Thursday, February 10, 2011

Chart of the week: taking yourself out of the labor force

Credit: Mike Konczal, Rortybomb.
Above is one of the more frightening graphs of the recession from Mike Konczal of the progressive Rortybomb econoblog. How are people leaving the ranks of the unemployed? Well, a higher percentage of the unemployed are simply leaving the workforce, as opposed to actually finding a new position.

Consider a hypothetical process chemist in her late-50's. Assuming that the family finances are in relatively good shape, will she go out and attempt to find a new position or simply retire a little earlier? A lot more people are choosing the latter option.

Best wishes to all of us.

6 comments:

  1. A slightly different measure that is also scary

    http://wjmc.blogspot.com/2011/02/us-employment-to-population-ratio.html

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  2. When you look at all those pharma and biotech sites that are now shuttered and exacty where will any such laid-off chemist find that next job? Even in the best of times if you are older than 45, it was always difficult find any job to replace the one you lost. Now it is impossible.

    The ACS will view this as a potential opportunity crisis. After all with all those middle-aged chemists leaving the workforce clearly a shortage of chemistry manpower is here. They will try to panic the government into letting more talent into the country and granting ever more money to train even more chemists. That is just what they do to support chemistry in America.

    With so much new meat around, industry will have plenty of young inexpensive ones to fill the few new job slots that do materialize.

    The good news is that as higher paid older people stop paying high marginal rate taxes and start sucking money out of the system much less money will avaiable to throw at new chemistry training.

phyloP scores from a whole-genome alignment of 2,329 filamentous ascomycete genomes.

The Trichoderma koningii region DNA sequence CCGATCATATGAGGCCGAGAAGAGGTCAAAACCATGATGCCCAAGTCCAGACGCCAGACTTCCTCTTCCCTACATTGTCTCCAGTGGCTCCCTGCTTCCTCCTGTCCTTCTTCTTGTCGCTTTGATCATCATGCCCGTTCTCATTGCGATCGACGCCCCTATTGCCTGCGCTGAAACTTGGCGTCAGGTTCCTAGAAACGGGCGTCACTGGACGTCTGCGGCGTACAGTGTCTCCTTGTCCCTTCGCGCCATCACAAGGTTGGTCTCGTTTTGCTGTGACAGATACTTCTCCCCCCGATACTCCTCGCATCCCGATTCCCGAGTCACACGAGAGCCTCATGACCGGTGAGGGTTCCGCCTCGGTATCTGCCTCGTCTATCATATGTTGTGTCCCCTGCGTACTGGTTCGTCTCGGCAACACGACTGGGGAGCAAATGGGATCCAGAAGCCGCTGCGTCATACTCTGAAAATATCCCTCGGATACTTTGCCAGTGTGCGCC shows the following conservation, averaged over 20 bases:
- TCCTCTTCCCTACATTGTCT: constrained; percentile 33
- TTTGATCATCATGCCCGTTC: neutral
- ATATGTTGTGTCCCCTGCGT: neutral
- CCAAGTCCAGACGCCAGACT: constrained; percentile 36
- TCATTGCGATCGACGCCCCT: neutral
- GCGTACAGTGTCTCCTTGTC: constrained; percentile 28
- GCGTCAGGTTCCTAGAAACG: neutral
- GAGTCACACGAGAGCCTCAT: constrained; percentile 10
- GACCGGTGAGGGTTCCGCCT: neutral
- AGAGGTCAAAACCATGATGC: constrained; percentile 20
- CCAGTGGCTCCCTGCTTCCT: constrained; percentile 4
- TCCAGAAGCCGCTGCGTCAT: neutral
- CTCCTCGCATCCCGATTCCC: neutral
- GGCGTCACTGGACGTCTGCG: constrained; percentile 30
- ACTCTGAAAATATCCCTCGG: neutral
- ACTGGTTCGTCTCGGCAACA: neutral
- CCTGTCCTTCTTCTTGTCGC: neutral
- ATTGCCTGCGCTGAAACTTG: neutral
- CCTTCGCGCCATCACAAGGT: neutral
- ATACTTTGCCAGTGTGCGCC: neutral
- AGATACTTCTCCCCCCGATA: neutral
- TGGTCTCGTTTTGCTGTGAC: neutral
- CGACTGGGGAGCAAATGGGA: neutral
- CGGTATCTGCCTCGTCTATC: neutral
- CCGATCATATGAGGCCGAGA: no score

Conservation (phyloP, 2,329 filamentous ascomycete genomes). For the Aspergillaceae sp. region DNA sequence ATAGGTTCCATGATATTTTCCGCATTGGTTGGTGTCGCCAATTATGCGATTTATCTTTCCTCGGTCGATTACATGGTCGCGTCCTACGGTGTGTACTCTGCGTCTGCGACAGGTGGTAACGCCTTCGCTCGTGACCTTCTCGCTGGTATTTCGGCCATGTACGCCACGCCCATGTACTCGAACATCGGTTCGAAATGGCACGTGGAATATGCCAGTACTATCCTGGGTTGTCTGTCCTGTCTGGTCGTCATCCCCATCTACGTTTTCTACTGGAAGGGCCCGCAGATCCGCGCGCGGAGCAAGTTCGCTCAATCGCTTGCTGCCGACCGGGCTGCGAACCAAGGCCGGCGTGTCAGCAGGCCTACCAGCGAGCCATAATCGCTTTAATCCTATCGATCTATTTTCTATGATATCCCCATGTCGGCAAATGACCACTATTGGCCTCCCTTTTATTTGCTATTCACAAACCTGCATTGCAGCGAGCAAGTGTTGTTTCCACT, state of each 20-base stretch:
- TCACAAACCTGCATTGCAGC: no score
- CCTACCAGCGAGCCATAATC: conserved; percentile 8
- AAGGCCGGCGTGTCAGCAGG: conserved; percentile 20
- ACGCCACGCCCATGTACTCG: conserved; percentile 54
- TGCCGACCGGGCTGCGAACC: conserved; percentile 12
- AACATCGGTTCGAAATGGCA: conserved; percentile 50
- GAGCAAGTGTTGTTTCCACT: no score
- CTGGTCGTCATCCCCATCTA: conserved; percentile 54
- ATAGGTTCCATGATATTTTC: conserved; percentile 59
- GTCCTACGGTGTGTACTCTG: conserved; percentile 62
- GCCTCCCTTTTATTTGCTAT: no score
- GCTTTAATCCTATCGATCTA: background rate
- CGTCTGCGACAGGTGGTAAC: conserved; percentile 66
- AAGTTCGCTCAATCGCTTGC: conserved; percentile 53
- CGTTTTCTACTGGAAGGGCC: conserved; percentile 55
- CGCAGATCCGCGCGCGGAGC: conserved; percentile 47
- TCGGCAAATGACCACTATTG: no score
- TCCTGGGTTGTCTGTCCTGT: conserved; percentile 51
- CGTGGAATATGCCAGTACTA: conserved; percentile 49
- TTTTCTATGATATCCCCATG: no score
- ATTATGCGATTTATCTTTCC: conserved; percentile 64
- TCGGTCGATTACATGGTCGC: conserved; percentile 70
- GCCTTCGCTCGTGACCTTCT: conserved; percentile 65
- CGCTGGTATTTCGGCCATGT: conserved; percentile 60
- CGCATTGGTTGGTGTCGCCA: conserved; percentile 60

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  3. You are right. I am in my early fifties and when I lost my job I am not going to look for another one but try to make do with what money I have.

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  4. Ravathi,

    Can't you hang up a shingle and do some occasional consulting work? I mean, when money isn't priority numero uno, you can have the opportunity to freelance and do whatever you want. Teach adjunct, part time work, synthesis and analytical consulting. Maybe even take a couple of tours of southeast asia. It's chumps like us in the rank and file who need to play the rat race to get prestige, experience, and pay off student loans that can't just passively play the game for the sheer "passion" of it.

    It seems that the best, proudest, most self satisfying and most lucrative businesses come when money is no longer a necessity. Oh the irony.

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  5. Like the first comment alludes, the labor participation rate is an important metric. The mainstream media tends to hyper-focus on the unemployment rate without putting those figures in context.

    As the recent BLS data and the chart above show, the labor participation rate is low. It's mind boggling that so many are just dropping out of the job market!

    Perhaps UC Davis economist Gregory Clark is onto something...http://www.washingtonpost.com/wp-dyn/content/article/2009/08/07/AR2009080702043.html

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  6. Retirement isn't an option for a lot of middle-aged people though - lots of IRAs took a kick in the pants during the recession. Lots of places cut pensions or are raising costs (my employer froze the defined-benefit pension for everyone (with a defined contribution plan in place) and health benefits for all retirees at 2009 levels, OH state pensions are likely to increase in cost and increase further when OH screws and annihilates the state unions), and so anyone within ten years of retirement who can't find a job probably can't retire, either. The increases in health care costs mean that even if you have a robust retirement, you might still have problems retiring because your health insurance/care costs will eat up a lot of that money until Medicare kicks in (and maybe even then).

    Lesson of the recession: unless you have friends in high places, you are expendable. If people are expendable, and the payout for getting an expensive education (either in direct cost or opportunity cost) is nonexistent, you shouldn't expect a whole lot of scientists or engineers in the job pipeline. We know that politics doesn't reward intelligence - I guess we'll see what happens when the job market doesn't, either.

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